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In the last few minutes of the first presidential debate, on September 26, John McCain made a statement that probably blew past most economy-obsessed Americans but stopped a lot of military veterans short.
Barack Obama had just remarked that he is approached all the time by Iraq War veterans who say they can't get help for post-traumatic stress disorder from the overwhelmed veterans' administration, something Obama vows to improve. When it was his turn to reply, McCain seemed incensed that Obama would dare intrude on his turf as perhaps America's most famous injured war vet.
"I know the veterans, and I know them well," he said, his voice shaky with emotion. "And I know that they know that I'll take care of them. And I've been proud of their support and of their recognition of my service to the veterans. And I love them, and I'll take care of them. And they know that I'll take care of them."
But he hasn't. McCain has had 25 years in Congress to help veterans, yet about all he's done is talk about his own experiences as a prisoner of war—and push our country to go to war again.
Veterans' groups are finally speaking out about their frustration with McCain, who rides on his reputation as a war veteran at the same time he has compiled a long record of opposing legislation benefiting vets.
McCain's campaign did not return a call for comment about his work on behalf of veterans, both regarding his voting record and his constituent services operations. The last time John McCain was in his adopted home state of Arizona to meet with veterans—this summer—he went to downtown Phoenix to court potential voters at the annual conference of the American Legion, the nation's largest and most prestigious veterans' organization.
During taped questions, McCain was asked about veterans' benefits. He began by telling Legion members about a 1789 quote from George Washington he carries with him to town hall meetings, reciting the line from memory: "The willingness of young Americans to serve their country at a time of war is directly related to the treatment the country accords to those who've served in previous wars."
No wonder military recruitment is down.
According to a consortium of vets' groups that compiles its own "wish list" budget for the Department of Veterans Affairs each year, the number of veterans seeking help increased 29 percent between 2006 and 2007. Yet funding hasn't increased to meet that. The Independent Budget consortium, a group made up of representatives of more than a dozen veterans' organizations, says veterans are shorted out of billions of dollars in services each year.
In the second presidential debate, McCain said that he supports a spending freeze that excludes veterans—but the truth is that McCain has voted against funding for health care and other services for veterans for years.
McCain didn't support a measure that would have closed tax loopholes to fund improvements at Walter Reed Army Medical Center in Washington, D.C., though he surely must have wished he had when he saw the headlines last year, documenting the deplorable conditions at that hospital. He has voted against help for victims of post-traumatic stress disorder. He has voted against programs to provide housing to low-income and special-needs veterans. He did not support the latest GI Bill.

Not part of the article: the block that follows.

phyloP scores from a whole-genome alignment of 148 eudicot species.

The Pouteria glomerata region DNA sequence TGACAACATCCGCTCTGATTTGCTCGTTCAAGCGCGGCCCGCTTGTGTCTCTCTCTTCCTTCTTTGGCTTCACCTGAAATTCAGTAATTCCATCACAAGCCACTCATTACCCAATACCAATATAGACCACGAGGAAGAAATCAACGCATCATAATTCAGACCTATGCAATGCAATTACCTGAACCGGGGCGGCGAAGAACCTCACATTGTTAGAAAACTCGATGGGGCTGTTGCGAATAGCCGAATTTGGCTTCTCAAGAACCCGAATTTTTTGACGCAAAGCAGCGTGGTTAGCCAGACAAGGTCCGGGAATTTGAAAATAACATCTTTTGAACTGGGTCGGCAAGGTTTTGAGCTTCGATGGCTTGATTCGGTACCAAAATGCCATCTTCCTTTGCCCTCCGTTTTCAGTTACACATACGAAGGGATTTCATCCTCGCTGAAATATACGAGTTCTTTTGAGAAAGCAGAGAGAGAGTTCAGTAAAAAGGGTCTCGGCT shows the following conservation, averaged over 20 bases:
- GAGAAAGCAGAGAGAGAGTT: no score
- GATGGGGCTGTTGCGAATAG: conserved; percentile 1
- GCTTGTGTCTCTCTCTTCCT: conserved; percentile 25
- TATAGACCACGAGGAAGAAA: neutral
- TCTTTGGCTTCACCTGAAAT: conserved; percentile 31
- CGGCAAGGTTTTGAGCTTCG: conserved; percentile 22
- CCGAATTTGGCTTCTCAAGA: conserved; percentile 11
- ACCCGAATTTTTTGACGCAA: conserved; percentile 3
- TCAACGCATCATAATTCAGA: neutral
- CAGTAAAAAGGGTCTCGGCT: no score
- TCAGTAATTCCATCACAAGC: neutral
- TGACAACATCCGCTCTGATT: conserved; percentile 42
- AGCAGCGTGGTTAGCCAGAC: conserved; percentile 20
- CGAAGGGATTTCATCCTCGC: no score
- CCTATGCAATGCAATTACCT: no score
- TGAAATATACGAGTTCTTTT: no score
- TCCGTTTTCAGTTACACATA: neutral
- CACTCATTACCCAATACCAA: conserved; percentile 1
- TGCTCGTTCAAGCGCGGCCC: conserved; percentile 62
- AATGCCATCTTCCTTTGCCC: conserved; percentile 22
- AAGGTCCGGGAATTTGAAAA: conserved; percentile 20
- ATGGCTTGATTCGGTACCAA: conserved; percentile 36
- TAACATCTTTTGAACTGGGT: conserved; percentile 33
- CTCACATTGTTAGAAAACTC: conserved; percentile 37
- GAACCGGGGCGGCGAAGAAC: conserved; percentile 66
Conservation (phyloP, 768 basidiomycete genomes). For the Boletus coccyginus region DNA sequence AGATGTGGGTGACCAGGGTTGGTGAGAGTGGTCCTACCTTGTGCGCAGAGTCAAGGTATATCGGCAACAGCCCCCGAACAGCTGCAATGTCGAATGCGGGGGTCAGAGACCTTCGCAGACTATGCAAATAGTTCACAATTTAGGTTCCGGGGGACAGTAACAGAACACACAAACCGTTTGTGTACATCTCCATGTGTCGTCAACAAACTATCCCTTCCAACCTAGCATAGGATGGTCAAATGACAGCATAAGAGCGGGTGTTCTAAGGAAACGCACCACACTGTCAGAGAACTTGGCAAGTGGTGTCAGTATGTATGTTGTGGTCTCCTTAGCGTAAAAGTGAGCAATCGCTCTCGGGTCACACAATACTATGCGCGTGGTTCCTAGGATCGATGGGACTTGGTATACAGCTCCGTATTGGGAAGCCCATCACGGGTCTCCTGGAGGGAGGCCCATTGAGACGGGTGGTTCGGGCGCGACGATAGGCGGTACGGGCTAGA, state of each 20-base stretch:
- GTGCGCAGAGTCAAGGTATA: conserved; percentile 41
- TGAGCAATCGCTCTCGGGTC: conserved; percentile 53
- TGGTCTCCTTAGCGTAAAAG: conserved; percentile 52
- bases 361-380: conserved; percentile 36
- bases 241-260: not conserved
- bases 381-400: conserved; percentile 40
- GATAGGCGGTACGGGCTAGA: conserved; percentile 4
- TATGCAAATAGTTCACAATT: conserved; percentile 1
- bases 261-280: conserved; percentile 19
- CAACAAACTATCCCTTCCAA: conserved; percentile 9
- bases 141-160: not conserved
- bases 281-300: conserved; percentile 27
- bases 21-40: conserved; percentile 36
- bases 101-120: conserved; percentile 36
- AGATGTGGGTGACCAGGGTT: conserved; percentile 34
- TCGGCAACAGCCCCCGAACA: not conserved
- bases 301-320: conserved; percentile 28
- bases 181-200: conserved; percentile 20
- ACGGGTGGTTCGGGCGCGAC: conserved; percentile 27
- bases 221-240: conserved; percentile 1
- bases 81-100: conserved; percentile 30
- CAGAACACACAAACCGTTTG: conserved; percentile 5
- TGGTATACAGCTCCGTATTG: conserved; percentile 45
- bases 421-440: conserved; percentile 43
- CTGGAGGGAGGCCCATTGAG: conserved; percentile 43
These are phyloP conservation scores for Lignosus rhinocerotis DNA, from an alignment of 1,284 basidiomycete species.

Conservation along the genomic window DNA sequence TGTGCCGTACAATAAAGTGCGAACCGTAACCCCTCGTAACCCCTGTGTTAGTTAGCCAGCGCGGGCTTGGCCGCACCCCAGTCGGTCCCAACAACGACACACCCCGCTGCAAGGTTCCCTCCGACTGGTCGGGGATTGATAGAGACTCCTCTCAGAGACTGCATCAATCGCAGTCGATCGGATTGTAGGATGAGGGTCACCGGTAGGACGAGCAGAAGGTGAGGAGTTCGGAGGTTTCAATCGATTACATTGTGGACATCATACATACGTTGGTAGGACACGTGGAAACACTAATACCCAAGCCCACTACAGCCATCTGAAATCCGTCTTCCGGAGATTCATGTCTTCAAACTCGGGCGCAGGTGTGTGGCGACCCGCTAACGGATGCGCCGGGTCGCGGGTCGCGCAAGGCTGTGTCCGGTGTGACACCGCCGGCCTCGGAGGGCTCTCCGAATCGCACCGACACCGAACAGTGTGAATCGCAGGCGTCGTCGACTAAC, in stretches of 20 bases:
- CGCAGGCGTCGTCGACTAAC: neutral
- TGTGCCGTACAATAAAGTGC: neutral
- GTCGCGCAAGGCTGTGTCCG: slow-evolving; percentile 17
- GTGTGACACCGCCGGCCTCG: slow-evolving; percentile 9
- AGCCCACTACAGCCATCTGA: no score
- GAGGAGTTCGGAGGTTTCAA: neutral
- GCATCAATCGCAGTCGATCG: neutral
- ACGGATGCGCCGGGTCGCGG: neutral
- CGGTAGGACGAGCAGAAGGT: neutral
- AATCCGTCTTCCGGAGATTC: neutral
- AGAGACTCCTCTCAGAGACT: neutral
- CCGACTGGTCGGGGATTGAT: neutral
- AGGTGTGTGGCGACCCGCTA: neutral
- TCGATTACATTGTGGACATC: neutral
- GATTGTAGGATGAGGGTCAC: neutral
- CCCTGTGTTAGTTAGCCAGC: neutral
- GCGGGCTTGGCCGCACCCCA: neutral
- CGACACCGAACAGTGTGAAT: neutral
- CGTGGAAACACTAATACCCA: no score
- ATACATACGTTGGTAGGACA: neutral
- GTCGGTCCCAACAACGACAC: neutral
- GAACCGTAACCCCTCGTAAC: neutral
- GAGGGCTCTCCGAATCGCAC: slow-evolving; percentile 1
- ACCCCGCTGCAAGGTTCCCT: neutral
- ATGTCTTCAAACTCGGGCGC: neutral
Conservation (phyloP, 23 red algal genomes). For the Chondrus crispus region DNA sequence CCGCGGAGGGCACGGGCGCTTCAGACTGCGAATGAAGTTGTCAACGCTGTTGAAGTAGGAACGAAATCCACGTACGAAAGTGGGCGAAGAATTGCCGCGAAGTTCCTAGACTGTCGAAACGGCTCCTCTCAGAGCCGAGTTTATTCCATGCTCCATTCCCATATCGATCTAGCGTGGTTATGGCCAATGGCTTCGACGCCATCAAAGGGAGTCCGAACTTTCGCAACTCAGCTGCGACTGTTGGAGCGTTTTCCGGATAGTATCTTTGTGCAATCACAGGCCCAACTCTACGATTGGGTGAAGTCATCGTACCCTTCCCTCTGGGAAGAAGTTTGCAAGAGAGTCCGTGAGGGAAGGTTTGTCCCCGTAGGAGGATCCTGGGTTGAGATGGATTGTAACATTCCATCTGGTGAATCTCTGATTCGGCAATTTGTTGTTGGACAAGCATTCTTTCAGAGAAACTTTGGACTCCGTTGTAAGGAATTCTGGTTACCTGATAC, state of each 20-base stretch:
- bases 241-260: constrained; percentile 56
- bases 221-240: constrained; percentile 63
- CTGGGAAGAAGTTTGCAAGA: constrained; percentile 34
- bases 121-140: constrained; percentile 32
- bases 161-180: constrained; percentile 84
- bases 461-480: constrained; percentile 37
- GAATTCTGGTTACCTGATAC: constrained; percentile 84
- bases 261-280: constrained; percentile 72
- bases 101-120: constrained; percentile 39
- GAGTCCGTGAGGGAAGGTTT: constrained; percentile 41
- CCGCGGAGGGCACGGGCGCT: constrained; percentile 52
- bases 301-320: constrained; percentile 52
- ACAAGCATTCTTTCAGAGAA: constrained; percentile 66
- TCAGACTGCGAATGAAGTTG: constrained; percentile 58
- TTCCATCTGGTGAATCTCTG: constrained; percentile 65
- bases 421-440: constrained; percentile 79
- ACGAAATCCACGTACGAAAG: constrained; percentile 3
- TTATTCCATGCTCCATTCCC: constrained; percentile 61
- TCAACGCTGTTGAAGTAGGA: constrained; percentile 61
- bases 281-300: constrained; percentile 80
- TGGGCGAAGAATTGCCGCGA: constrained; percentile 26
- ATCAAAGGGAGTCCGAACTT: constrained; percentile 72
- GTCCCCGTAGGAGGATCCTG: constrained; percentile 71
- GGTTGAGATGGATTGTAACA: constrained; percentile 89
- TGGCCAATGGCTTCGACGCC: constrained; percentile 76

Brandon Friedman is a former Army officer who served in Iraq and Afghanistan; he's now vice chairman of a national veterans' support group called Vote Vets, an organization devoted to electing veterans—with one notable exception—to public office.
Friedman calls McCain's statements in support of vets "a slap in the face." He says: "Coming from a guy who's kept us stuck in Iraq at the expense of the fight against Al Qaeda in Afghanistan—and who opposed the new GI Bill—[such comments don't] carry much weight. Those are empty words. John McCain is all talk when it comes to supporting veterans, and his voting record shows it."
Historically, it's been difficult for anyone to question McCain's status as a patriot. Or, because he was tortured in North Vietnam, to challenge him on anything at all.
Even his most vicious detractors can't take away the fact that John McCain suffered for his country. But there's also no denying that McCain, unlike most of his fellow vets, didn't need a government safety net when he returned home from the Hanoi Hilton.
His grandfather was a Navy admiral. His father was the commander of U.S. Naval forces in Europe and, later, the Pacific during the Vietnam War. John III landed softly in the arms of a well-to-do family and, later, his even wealthier second wife. John McCain never needed to line up at the VA to see a doctor; he's had the finest medical care money can buy. He never needed help to pay the rent or find a job.
McCain arrived in Arizona in the early 1980s with his POW story and money from his beer-heiress second wife. He took advantage of both to get elected to Congress and has used his military record to get ahead ever since. Although McCain himself has stated in the past that military service isn't a job requirement for commander in chief, his own time in the Navy—particularly as a POW—has served as the hallmark of his presidential campaign.